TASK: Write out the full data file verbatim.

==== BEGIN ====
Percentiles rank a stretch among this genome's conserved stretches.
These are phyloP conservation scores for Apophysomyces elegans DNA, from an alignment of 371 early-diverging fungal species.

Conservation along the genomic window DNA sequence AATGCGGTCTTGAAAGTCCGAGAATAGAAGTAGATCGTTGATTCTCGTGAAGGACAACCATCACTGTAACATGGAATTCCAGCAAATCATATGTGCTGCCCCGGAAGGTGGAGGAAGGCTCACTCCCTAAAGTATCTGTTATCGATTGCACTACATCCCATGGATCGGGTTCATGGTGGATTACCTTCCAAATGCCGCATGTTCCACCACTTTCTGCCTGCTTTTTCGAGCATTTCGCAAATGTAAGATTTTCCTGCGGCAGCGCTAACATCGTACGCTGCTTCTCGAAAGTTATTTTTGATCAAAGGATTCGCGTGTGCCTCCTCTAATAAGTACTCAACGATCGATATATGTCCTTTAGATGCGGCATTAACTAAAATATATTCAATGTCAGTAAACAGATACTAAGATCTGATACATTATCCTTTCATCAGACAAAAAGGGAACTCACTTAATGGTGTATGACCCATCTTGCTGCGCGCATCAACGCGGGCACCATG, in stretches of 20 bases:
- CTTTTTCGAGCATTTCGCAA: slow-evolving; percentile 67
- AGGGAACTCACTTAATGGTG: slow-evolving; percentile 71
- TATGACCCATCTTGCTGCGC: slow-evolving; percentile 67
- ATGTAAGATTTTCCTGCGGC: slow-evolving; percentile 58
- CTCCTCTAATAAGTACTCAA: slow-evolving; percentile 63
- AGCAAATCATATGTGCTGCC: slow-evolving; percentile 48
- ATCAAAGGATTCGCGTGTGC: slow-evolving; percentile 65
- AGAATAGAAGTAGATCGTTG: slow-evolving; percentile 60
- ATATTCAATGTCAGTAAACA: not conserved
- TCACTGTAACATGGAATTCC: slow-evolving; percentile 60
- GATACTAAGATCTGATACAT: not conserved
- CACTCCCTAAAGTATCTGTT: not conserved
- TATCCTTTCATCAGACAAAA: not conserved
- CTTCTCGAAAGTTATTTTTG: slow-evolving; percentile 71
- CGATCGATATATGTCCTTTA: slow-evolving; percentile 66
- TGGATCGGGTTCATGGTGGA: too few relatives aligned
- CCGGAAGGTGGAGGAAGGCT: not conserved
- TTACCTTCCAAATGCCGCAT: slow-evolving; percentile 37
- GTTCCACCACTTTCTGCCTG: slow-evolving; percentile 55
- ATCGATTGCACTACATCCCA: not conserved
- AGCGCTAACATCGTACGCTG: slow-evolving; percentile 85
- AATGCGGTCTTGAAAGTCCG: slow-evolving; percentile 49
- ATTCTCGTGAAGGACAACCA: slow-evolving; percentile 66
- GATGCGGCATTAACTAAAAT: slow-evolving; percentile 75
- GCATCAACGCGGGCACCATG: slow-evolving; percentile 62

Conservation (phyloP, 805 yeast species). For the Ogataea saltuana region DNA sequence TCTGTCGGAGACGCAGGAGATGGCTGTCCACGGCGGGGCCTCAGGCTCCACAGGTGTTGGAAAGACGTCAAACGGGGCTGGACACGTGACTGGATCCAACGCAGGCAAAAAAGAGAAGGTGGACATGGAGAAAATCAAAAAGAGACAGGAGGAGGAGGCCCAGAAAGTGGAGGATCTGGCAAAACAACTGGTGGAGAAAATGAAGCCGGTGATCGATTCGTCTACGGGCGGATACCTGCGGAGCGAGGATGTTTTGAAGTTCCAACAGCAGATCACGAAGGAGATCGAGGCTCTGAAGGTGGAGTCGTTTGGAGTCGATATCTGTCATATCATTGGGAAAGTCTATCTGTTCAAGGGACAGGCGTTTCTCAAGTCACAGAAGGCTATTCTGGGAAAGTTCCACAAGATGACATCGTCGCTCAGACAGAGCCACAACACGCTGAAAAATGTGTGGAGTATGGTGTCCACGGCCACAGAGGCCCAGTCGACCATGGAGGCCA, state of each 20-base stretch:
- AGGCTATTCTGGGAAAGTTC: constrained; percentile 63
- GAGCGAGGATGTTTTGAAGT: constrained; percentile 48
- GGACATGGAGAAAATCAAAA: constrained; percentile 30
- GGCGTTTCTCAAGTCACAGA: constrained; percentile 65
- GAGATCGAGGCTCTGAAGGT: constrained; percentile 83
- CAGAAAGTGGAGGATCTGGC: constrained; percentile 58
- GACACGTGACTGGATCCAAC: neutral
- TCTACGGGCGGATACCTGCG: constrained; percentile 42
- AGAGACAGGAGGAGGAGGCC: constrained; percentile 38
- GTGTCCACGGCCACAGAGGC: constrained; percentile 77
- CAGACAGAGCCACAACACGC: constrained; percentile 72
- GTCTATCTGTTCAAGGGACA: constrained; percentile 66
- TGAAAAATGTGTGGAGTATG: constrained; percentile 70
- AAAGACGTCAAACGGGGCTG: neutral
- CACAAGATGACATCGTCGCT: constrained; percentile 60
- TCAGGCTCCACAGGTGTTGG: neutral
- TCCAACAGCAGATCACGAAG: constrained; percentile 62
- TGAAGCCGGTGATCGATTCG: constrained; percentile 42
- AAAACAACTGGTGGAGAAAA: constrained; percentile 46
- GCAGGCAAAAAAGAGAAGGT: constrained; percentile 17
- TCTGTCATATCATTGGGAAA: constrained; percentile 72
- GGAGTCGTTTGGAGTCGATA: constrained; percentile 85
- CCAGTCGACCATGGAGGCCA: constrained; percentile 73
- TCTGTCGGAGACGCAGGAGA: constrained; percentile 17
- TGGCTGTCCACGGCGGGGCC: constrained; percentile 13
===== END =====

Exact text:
Percentiles rank a stretch among this genome's conserved stretches.
These are phyloP conservation scores for Apophysomyces elegans DNA, from an alignment of 371 early-diverging fungal species.

Conservation along the genomic window DNA sequence AATGCGGTCTTGAAAGTCCGAGAATAGAAGTAGATCGTTGATTCTCGTGAAGGACAACCATCACTGTAACATGGAATTCCAGCAAATCATATGTGCTGCCCCGGAAGGTGGAGGAAGGCTCACTCCCTAAAGTATCTGTTATCGATTGCACTACATCCCATGGATCGGGTTCATGGTGGATTACCTTCCAAATGCCGCATGTTCCACCACTTTCTGCCTGCTTTTTCGAGCATTTCGCAAATGTAAGATTTTCCTGCGGCAGCGCTAACATCGTACGCTGCTTCTCGAAAGTTATTTTTGATCAAAGGATTCGCGTGTGCCTCCTCTAATAAGTACTCAACGATCGATATATGTCCTTTAGATGCGGCATTAACTAAAATATATTCAATGTCAGTAAACAGATACTAAGATCTGATACATTATCCTTTCATCAGACAAAAAGGGAACTCACTTAATGGTGTATGACCCATCTTGCTGCGCGCATCAACGCGGGCACCATG, in stretches of 20 bases:
- CTTTTTCGAGCATTTCGCAA: slow-evolving; percentile 67
- AGGGAACTCACTTAATGGTG: slow-evolving; percentile 71
- TATGACCCATCTTGCTGCGC: slow-evolving; percentile 67
- ATGTAAGATTTTCCTGCGGC: slow-evolving; percentile 58
- CTCCTCTAATAAGTACTCAA: slow-evolving; percentile 63
- AGCAAATCATATGTGCTGCC: slow-evolving; percentile 48
- ATCAAAGGATTCGCGTGTGC: slow-evolving; percentile 65
- AGAATAGAAGTAGATCGTTG: slow-evolving; percentile 60
- ATATTCAATGTCAGTAAACA: not conserved
- TCACTGTAACATGGAATTCC: slow-evolving; percentile 60
- GATACTAAGATCTGATACAT: not conserved
- CACTCCCTAAAGTATCTGTT: not conserved
- TATCCTTTCATCAGACAAAA: not conserved
- CTTCTCGAAAGTTATTTTTG: slow-evolving; percentile 71
- CGATCGATATATGTCCTTTA: slow-evolving; percentile 66
- TGGATCGGGTTCATGGTGGA: too few relatives aligned
- CCGGAAGGTGGAGGAAGGCT: not conserved
- TTACCTTCCAAATGCCGCAT: slow-evolving; percentile 37
- GTTCCACCACTTTCTGCCTG: slow-evolving; percentile 55
- ATCGATTGCACTACATCCCA: not conserved
- AGCGCTAACATCGTACGCTG: slow-evolving; percentile 85
- AATGCGGTCTTGAAAGTCCG: slow-evolving; percentile 49
- ATTCTCGTGAAGGACAACCA: slow-evolving; percentile 66
- GATGCGGCATTAACTAAAAT: slow-evolving; percentile 75
- GCATCAACGCGGGCACCATG: slow-evolving; percentile 62

Conservation (phyloP, 805 yeast species). For the Ogataea saltuana region DNA sequence TCTGTCGGAGACGCAGGAGATGGCTGTCCACGGCGGGGCCTCAGGCTCCACAGGTGTTGGAAAGACGTCAAACGGGGCTGGACACGTGACTGGATCCAACGCAGGCAAAAAAGAGAAGGTGGACATGGAGAAAATCAAAAAGAGACAGGAGGAGGAGGCCCAGAAAGTGGAGGATCTGGCAAAACAACTGGTGGAGAAAATGAAGCCGGTGATCGATTCGTCTACGGGCGGATACCTGCGGAGCGAGGATGTTTTGAAGTTCCAACAGCAGATCACGAAGGAGATCGAGGCTCTGAAGGTGGAGTCGTTTGGAGTCGATATCTGTCATATCATTGGGAAAGTCTATCTGTTCAAGGGACAGGCGTTTCTCAAGTCACAGAAGGCTATTCTGGGAAAGTTCCACAAGATGACATCGTCGCTCAGACAGAGCCACAACACGCTGAAAAATGTGTGGAGTATGGTGTCCACGGCCACAGAGGCCCAGTCGACCATGGAGGCCA, state of each 20-base stretch:
- AGGCTATTCTGGGAAAGTTC: constrained; percentile 63
- GAGCGAGGATGTTTTGAAGT: constrained; percentile 48
- GGACATGGAGAAAATCAAAA: constrained; percentile 30
- GGCGTTTCTCAAGTCACAGA: constrained; percentile 65
- GAGATCGAGGCTCTGAAGGT: constrained; percentile 83
- CAGAAAGTGGAGGATCTGGC: constrained; percentile 58
- GACACGTGACTGGATCCAAC: neutral
- TCTACGGGCGGATACCTGCG: constrained; percentile 42
- AGAGACAGGAGGAGGAGGCC: constrained; percentile 38
- GTGTCCACGGCCACAGAGGC: constrained; percentile 77
- CAGACAGAGCCACAACACGC: constrained; percentile 72
- GTCTATCTGTTCAAGGGACA: constrained; percentile 66
- TGAAAAATGTGTGGAGTATG: constrained; percentile 70
- AAAGACGTCAAACGGGGCTG: neutral
- CACAAGATGACATCGTCGCT: constrained; percentile 60
- TCAGGCTCCACAGGTGTTGG: neutral
- TCCAACAGCAGATCACGAAG: constrained; percentile 62
- TGAAGCCGGTGATCGATTCG: constrained; percentile 42
- AAAACAACTGGTGGAGAAAA: constrained; percentile 46
- GCAGGCAAAAAAGAGAAGGT: constrained; percentile 17
- TCTGTCATATCATTGGGAAA: constrained; percentile 72
- GGAGTCGTTTGGAGTCGATA: constrained; percentile 85
- CCAGTCGACCATGGAGGCCA: constrained; percentile 73
- TCTGTCGGAGACGCAGGAGA: constrained; percentile 17
- TGGCTGTCCACGGCGGGGCC: constrained; percentile 13